Woodworking on a Half-Shoestring #106: Flip-Top Tool Cart - Down-n-Dirty

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Blog entry by retired_guru posted 08-07-2019 11:14 PM 698 reads 1 time favorited 0 comments Add to Favorites Watch
« Part 105: Scrappy Solution Part 106 of Woodworking on a Half-Shoestring series Part 107: Recovery Update »

Another episode in the ongoing effort to organize the dungeon workshop, which is driven by the need to have every tool, screw, nut, and bolt, in its appropriate place for when I have to pack it all up next year for the big move. In this episode: the completion of a down-n-dirty flip-top tool cart.

My DeWalt thickness planer has always been too heavy for me to lift onto and off a bench top, so I made a couple of years ago a mobile cart for it. Unfortunately, the cart’s narrow trac and oversize casters made it a bit unstable on the moon-crater surface of my workshop. It was top-heavy, as well as always in the way. Really, I didn’t have the floor space to give up for it, either. And with the massive rearranging of benches and reorganization of tools and equipment, I also now needed a home for two other tools. Converting the current thickness planer cart, over starting from scratch, was the most cost-effective and time-saving choice.

The sides, base, and plywood shelf atop the base, are original to the previous cart. To increase the cart’s trac and improve stability on my uneven floor, I added a two-by at the bottom of each end and braced. Smaller casters were used than before; a wise decision.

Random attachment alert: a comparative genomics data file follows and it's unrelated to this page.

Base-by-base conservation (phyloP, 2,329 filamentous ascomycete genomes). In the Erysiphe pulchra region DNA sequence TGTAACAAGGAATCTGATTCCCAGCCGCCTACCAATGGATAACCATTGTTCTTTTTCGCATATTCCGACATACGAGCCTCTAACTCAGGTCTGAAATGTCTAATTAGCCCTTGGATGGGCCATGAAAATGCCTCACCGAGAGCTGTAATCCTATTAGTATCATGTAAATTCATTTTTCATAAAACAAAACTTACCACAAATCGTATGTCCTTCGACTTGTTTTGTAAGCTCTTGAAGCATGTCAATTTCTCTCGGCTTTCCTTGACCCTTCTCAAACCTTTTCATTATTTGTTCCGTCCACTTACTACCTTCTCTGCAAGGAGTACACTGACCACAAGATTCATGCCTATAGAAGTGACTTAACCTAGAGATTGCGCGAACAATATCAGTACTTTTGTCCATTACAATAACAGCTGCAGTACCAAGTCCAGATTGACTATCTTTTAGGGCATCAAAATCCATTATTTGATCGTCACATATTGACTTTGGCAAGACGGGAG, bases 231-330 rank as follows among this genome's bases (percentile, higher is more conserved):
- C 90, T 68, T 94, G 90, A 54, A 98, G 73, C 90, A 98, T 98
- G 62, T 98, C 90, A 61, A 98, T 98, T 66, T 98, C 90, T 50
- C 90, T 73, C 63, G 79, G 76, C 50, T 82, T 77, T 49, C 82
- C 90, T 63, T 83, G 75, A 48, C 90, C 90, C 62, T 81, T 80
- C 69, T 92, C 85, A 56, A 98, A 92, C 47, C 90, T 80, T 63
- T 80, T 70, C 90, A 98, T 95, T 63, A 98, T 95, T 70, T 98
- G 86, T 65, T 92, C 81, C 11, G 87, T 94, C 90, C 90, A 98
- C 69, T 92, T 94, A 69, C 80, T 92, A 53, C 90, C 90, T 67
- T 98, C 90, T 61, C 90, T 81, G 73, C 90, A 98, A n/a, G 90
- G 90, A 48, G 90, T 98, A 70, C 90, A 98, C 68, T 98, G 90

The top is comprised of three layers of 3/4” plywood, sandwiching a channel made for the 36” x 3/4” steel rod. Four 3/4” Jeremywell Set Screw Shaft Collars were used to secure the rod to the bench, one on either side of each end mount/pivot. This worked out better than I had expected, making sure the ends can’t splay out or bend inward over time due to the weight of the mounted tools and movement of the top.

Four 5” eye bolts are used to lock the top in place, support each corner when pushed in. I had these in the shop, and I liked the handles, handy when pulling them out and pushing into place.

Cable clips hold in place the wrapped up cables of the Delta disc/belt sander and WorkSharp WS3000 when not in use, securing the wraps to the top when the thickness planer is on top. Cable clips were also used to secure the power strip’s cord when neither of the tools are needed.

I had in mind of adding a hinged door to each open side, as well as sheathing the ends. It won’t be long before the arachnids take over and the saw dust coats their webmaking. Besides, the thickness planer doesn’t come out very often, so it’s no real hassle to have to open both doors when I need to flip. We’ll see over time. The To-Do list is pretty long.

-- -- Paul: jack of all dreams, a master none.

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